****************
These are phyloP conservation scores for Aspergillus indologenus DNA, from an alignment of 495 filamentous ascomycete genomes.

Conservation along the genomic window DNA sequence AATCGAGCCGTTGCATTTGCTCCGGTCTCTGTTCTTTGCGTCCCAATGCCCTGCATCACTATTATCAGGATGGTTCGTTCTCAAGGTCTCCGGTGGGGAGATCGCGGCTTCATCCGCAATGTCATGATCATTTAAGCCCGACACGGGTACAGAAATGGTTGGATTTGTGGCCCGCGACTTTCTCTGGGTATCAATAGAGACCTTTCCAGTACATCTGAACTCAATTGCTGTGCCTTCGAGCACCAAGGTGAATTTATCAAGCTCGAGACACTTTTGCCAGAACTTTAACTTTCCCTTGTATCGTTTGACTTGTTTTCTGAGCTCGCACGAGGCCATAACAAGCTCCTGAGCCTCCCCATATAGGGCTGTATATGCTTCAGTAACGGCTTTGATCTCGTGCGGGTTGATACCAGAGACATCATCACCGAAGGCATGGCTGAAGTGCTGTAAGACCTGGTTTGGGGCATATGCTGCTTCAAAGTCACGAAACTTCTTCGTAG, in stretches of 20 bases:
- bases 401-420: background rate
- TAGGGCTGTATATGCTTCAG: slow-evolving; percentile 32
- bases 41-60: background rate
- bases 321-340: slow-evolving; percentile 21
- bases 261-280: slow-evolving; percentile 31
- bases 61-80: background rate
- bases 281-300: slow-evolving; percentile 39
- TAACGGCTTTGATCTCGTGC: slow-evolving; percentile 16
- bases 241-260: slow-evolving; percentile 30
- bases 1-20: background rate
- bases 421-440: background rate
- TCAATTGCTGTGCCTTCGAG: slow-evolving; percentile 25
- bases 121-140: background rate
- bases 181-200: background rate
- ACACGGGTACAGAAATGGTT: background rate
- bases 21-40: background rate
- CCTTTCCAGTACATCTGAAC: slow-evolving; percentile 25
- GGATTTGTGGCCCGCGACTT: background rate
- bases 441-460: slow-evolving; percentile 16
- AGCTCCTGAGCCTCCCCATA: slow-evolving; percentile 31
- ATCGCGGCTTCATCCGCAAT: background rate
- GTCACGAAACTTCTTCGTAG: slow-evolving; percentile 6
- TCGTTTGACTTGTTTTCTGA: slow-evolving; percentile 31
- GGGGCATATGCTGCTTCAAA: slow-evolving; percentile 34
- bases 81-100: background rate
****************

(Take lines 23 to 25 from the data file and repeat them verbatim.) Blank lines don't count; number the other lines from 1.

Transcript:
- ATCGCGGCTTCATCCGCAAT: background rate
- GTCACGAAACTTCTTCGTAG: slow-evolving; percentile 6
- TCGTTTGACTTGTTTTCTGA: slow-evolving; percentile 31